TaxProf Blog op-ed: MTV The Challenge – Did Tori and Devin Just “Win” a Huge Tax Problem?, by Donald Tobin (Maryland; Google Scholar):
Spoiler Alert: if you haven’t finished watching the season, don’t read this.
There is almost nothing better in life than watching trash TV with one's daughter. As a tax professor and former dean, my tax colleagues may be disappointed to learn that, yes, I watch MTV’s The Challenge. I often reduce stress by watching “trash TV” and my favorite TV activity is watching MTV’s realty show, The Challenge, with my daughter. A major problem, however, is that as a tax professor I see tax problems everywhere, and the final episode of the challenge provides a wonderful opportunity to discuss the assignment of income doctrine and the fruit and tree metaphor from Lucas v. Earl, 281 U.S. 111 (1930), and Helvering v. Horst, 311 U.S. 112 (1940). So much for a relaxing evening watching TV with my daughter.
If you don’t watch The Challenge, which I assume is most people reading Tax Prof, it is a realty TV show where contestants engage in difficult challenges to become “Challenge Champions.” In this season’s episodes, people were paired up with their “ride or die” to compete for $1,000,000. In this season, the winning team took home all the money. In past seasons, sometimes the winners were tasked with deciding how much of the prize money should go to other finalists, and in one particularly evil season, “Jonny Bananas” took all of the money, even cutting out his hard-working partner. (I still haven’t forgiven him). In that same season, Devin won third place and split his money with his partner. Devin made a comment on that season that he always promised himself that money would not stop him from doing the right thing. Go Devin!
This year the good-hearted and effective team Tori and Devin won the season. This was especially gratifying for my household because both Tori and Devin have matured over the gazillion seasons they have come close, but never won, The Challenge. This year Tori delt openly about her seeking therapy to deal with major mental health problems, encouraging millions to get mental health help. In fact, it was clear that Tori’s dealing with difficult mental health issues allowed her to win the season.
But this is Tax Prof. How is all this relevant to a basic income tax class? After winning the $1,000,000, Tori and Devin announced that they were “giving” $38,000 of the proceeds to all the other finalists, six in total. Devin even referenced that fact that he was like Oprah, “you get $38,000, and you get $38,000.” And all I could think was, oh boy (OK maybe I used different words), do Devin and Tori have to pay tax on the $228,000 they just gave to the other contestants? It can’t be! Tori and Devin were just trying to be nice – and really nice at that. They had no requirements to give the money away, and it wasn’t even part of the show (as it had been in prior years). And they even gave money to Jonny Bananas (who remember gave no money to his own partner when he had the chance).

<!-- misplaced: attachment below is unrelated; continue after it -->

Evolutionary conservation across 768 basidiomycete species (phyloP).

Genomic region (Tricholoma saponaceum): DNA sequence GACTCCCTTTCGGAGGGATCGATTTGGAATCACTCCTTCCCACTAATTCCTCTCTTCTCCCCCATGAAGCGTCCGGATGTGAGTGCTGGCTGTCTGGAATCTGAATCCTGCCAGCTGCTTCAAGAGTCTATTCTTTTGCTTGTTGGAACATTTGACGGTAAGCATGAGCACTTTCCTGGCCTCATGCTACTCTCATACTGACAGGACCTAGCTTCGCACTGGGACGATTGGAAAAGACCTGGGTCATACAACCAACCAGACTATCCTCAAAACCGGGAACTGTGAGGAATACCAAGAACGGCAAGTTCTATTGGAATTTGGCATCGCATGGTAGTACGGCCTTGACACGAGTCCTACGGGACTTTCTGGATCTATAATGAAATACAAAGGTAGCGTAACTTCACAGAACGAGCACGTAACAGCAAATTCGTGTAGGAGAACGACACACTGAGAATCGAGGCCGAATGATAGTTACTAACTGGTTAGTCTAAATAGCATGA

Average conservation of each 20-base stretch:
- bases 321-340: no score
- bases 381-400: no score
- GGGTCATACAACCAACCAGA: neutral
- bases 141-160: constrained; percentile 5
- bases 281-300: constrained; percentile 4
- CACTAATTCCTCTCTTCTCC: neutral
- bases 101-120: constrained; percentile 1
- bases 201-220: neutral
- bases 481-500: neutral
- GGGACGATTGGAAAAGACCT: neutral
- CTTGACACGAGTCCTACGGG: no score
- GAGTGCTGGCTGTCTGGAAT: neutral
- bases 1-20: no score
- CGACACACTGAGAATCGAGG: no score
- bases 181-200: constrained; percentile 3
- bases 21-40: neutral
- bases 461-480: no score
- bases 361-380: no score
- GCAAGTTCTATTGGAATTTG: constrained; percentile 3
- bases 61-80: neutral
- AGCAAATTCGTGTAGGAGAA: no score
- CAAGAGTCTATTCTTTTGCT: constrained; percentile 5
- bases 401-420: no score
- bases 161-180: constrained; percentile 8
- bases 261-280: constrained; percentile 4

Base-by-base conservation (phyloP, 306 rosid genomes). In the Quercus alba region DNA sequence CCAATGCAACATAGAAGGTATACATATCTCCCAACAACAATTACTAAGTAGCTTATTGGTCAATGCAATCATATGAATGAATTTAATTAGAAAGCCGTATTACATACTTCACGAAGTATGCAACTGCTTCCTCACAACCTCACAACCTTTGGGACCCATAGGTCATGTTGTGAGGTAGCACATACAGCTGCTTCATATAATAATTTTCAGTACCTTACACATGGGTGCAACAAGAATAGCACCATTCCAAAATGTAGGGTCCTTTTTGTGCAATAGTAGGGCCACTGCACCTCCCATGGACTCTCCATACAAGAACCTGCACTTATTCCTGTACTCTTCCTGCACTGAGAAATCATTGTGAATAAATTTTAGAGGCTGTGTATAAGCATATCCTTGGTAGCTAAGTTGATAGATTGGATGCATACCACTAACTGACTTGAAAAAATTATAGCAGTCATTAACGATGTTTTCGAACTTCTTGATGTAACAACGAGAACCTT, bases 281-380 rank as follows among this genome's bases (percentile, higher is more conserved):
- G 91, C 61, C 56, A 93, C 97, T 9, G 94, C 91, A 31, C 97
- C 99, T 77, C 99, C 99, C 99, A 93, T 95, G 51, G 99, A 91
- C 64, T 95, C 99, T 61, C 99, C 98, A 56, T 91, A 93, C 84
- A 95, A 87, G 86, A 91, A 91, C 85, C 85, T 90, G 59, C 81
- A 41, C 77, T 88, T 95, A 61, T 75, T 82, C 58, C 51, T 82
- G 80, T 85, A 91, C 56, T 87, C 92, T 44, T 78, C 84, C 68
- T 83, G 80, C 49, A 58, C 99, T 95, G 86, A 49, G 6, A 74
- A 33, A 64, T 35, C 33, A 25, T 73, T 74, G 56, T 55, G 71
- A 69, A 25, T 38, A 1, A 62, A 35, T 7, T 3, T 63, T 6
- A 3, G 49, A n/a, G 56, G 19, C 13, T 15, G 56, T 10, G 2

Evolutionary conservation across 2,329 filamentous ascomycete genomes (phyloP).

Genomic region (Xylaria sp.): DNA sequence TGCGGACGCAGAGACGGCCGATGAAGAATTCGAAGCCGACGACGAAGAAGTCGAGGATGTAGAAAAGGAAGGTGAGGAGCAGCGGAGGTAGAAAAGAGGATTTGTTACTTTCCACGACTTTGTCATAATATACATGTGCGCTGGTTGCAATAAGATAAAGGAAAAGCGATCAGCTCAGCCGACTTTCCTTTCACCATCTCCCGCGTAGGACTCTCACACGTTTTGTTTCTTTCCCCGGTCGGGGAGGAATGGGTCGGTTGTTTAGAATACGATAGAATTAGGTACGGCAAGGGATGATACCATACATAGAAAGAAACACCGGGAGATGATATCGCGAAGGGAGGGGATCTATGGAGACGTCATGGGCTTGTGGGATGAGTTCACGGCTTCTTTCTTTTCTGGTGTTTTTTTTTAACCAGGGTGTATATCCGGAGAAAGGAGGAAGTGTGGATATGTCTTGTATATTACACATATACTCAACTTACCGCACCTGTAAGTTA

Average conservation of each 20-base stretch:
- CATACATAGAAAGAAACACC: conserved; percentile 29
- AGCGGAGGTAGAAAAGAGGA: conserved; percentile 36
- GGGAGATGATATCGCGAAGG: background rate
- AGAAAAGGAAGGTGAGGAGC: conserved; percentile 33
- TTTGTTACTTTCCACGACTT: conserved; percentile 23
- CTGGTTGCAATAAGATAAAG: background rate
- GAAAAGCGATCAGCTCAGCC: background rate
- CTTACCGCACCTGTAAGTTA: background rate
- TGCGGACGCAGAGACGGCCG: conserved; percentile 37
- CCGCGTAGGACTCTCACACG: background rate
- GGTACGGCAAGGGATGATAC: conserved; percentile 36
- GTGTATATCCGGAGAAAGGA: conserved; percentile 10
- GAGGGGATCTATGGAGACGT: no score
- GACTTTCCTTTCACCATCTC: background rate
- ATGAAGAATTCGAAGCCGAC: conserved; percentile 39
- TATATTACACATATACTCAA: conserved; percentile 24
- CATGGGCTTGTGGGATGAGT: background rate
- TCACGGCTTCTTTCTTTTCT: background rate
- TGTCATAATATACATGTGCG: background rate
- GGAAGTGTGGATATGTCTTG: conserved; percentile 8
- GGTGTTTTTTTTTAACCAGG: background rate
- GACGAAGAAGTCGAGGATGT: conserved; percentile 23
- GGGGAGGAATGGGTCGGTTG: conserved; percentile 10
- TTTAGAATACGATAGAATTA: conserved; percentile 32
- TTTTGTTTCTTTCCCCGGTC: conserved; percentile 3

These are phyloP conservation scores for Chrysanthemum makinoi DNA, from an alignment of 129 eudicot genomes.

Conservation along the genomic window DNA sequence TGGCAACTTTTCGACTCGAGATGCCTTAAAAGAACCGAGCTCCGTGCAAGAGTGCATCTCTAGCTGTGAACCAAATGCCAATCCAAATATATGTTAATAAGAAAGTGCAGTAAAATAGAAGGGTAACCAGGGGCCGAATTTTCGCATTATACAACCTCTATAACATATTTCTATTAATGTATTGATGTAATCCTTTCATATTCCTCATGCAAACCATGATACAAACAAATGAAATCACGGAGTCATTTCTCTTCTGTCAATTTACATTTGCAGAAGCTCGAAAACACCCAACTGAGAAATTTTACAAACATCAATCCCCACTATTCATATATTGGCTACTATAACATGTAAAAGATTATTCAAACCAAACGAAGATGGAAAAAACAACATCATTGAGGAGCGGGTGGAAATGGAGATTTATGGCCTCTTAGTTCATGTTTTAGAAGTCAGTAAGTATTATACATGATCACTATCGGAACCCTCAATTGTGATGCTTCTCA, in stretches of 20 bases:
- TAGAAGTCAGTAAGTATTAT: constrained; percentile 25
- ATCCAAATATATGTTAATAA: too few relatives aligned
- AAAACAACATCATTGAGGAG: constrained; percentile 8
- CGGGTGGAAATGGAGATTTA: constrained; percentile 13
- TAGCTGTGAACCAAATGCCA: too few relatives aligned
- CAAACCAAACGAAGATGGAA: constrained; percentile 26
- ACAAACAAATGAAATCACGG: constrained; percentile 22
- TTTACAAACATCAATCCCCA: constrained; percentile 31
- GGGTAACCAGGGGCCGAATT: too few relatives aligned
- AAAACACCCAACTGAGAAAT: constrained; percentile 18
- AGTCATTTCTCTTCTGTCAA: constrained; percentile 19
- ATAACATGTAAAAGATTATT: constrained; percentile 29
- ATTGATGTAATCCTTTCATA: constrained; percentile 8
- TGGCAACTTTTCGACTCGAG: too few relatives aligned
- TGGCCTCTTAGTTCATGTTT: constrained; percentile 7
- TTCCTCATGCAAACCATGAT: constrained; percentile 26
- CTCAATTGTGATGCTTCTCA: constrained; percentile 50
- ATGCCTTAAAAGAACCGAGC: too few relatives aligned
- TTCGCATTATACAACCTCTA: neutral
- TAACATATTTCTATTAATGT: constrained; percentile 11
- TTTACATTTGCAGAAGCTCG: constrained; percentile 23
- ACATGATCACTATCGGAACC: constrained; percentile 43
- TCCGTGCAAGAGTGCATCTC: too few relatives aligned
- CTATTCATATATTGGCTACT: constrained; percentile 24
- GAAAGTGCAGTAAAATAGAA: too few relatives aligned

Under the assignment of income doctrine, Tori and Devin had complete control of the money with absolute right to it. They cannot assign that income to someone else and avoid paying tax on it. Tori and Devin thus received $500,000 each and need to pay tax on that $500,000. They then gifted $36,000 to each of the other finalists. If that theory holds, Tori and Devin not only gave each player $36,000, but also took a tax hit for their generosity. In assignment of income parlance, Tori and Devin were the “Tree,” and the gave away the “fruit.”
I am not sure my daughter would ever watch The Challenge with me again if I insisted on this argument. Classic assignment of income doctrine probably would tax Tori and Devin on the full $1,000,000. But as I always tell my students, facts matter. I don’t know Tori’s and Devin’s particular information, but they are clearly entertainers who are in the business of entertaining. (The Challenge even refers to participants as the cast). It is easy for them to argue that this is either a business expense deductible under § 162 (assuming they are not employees) from the cash winnings (think Jenkins v. Commissioner -- Conway Twitty case) or that splitting funds is part of the show and that they were simply negotiating with the other players regarding how the funds should be split, which was common on the show. (Though this was a very one-sided negotiation.) There was some benefit to their doing this because they are repeat players on the show. Thus, one could argue that Tori and Devin didn’t really have full control of the funds until the negotiations ended, and they claimed the money from the producers.
In any event, my take is Tori and Devin are okay, but they may want to hire a tax lawyer. At least I hope they are OK. I don’t want to ruin my TV night with my daughter.